According to McPeek, because of the massive size of the mural, he had to create it in three pieces. “This made it more challenging, as I had to visualize how everything would fit together in my head and hope it would all match up and flow once completed,” he said. “Once it was cut out, I transported all the cut pieces to the jobsite. Because it was an exterior installation, I meshed everything and then used waterproof membrane to make sure it would last forever.”

“I chose marble because its color and structure is unpredictable and, therefore, unrepeatable,” stated Youlia Tkatchouk, who designed the mosaic floor. “It makes for a totally unique and fascinating floor design.”

With 30 years of experience in the trade, McPeek ensures structurally sound work. “The most difficult part of the job was the installation,” he explained. “There were hundreds of small pieces, and they are cut to fit tight together with little or no grout lines. To get everything to fit was very challenging, and climbing up and down the scaffolding several hundred times a day was also very challenging. This job was a labor of love.”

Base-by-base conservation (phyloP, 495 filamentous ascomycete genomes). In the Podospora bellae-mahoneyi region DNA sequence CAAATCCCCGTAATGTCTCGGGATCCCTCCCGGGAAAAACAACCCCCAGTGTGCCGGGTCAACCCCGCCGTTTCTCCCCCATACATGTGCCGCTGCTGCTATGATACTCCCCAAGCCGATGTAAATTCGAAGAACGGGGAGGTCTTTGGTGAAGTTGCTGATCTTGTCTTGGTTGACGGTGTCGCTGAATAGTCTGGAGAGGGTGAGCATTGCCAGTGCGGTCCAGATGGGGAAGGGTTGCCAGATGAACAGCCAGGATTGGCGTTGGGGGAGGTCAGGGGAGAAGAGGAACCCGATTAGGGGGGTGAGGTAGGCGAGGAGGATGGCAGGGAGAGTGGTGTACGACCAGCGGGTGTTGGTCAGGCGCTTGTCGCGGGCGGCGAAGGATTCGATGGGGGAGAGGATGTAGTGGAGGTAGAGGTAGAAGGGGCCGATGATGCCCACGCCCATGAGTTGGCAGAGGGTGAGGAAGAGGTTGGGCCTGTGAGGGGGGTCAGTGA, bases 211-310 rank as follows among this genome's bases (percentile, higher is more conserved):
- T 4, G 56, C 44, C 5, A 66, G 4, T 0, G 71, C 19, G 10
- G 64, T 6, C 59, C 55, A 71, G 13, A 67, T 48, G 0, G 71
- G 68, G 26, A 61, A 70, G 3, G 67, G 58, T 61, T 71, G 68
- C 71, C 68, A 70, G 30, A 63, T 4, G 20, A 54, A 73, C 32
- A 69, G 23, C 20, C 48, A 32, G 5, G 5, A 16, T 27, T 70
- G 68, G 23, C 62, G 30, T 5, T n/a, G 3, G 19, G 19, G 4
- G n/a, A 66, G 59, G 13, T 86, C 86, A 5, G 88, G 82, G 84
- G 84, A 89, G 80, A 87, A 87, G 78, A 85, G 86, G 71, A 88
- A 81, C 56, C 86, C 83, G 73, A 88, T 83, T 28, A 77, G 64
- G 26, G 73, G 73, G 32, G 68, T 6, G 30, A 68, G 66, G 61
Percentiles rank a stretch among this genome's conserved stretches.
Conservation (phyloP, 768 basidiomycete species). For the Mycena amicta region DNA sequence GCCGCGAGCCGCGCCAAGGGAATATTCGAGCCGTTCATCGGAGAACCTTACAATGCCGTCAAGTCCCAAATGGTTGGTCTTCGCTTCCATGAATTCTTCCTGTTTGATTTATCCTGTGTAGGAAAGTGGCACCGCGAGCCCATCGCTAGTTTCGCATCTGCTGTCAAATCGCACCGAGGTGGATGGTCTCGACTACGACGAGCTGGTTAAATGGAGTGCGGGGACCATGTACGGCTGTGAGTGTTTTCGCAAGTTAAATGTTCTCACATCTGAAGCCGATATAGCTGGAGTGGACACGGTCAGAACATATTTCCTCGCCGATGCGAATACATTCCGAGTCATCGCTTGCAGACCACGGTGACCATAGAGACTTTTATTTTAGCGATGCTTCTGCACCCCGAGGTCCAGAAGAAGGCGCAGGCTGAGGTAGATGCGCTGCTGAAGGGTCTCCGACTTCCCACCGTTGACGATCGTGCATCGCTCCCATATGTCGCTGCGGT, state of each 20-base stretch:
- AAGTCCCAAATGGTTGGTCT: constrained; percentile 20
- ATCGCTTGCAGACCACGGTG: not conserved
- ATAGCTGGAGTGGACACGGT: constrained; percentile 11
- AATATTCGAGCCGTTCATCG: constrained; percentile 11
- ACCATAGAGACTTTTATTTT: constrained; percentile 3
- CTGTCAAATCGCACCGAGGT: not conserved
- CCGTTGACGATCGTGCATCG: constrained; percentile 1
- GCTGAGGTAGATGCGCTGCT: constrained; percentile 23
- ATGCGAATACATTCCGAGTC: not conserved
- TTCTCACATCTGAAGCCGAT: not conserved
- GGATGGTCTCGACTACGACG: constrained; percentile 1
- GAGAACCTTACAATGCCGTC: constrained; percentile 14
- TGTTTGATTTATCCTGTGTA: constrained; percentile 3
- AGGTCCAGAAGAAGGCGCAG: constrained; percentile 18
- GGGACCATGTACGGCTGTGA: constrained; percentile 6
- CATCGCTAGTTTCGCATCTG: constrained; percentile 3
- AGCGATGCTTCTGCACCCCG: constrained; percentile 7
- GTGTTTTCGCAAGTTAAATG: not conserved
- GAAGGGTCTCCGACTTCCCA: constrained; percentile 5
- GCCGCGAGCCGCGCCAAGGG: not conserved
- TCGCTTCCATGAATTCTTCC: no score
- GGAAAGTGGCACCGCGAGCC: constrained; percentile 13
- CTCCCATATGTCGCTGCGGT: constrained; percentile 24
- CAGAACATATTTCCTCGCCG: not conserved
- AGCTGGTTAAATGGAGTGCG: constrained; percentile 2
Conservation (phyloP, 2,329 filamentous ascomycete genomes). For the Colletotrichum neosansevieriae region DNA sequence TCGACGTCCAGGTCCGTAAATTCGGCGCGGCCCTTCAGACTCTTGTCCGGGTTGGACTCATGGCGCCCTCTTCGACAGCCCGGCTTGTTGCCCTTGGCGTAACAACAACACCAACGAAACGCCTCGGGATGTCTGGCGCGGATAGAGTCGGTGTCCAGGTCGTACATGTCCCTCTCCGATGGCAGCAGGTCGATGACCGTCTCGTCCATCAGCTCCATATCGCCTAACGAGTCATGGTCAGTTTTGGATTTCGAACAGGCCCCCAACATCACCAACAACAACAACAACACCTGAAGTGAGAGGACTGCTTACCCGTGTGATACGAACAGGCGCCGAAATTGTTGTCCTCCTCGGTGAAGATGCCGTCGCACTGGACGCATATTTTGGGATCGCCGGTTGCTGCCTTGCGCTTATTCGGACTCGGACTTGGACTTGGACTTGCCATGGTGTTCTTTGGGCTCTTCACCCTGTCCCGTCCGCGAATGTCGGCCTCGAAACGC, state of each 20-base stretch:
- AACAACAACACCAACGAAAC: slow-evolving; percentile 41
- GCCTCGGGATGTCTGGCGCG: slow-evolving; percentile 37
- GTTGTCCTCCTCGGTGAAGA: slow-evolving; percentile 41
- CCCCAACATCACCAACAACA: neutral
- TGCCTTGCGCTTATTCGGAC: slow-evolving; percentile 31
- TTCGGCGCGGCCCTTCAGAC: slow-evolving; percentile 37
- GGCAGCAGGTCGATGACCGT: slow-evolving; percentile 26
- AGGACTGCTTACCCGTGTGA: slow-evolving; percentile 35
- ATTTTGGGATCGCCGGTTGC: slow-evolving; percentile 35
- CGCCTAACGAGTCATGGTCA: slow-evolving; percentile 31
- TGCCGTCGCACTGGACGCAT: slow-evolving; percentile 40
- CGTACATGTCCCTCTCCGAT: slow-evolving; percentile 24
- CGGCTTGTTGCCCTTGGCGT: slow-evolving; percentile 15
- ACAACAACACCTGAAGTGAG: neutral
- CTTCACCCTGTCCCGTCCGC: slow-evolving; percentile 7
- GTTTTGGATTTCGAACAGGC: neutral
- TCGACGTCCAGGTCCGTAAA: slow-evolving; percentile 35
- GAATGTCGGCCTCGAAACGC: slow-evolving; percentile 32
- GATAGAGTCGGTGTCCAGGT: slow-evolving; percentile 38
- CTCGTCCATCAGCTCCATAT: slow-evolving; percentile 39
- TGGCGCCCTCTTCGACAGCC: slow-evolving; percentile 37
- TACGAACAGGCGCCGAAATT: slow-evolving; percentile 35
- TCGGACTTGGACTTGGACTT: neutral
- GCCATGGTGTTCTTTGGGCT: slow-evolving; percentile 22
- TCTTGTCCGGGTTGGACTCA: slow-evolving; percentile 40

In total, McPeek calculates that it took approximately 700 hours - from design to installation - to complete the project. He explained that it was time consuming due to the fact that the stone tiles were layer upon layer. “I used extra backerboard behind [each piece] to give it dimension,” said the artisan.

While the mural was being assembled, McPeek’s work caught the attention of many driving by. “They knew it wasn’t painted, because they saw me out there working on it,” said McPeek. “When they came walking up, it was really neat to see their reactions. Every time someone came close to it, they were really blown away. It’s nice when I have customers that have confidence and let me have creative freedom. I see it as I do it - something will jump out at me.”

Recently, McPeek was honored for his work on the ornate stone mural with a Prism Award for “Design + Detail,” which was sponsored by Coverings - an international tile and stone exhibition that took place in Orlando, FL, this past spring.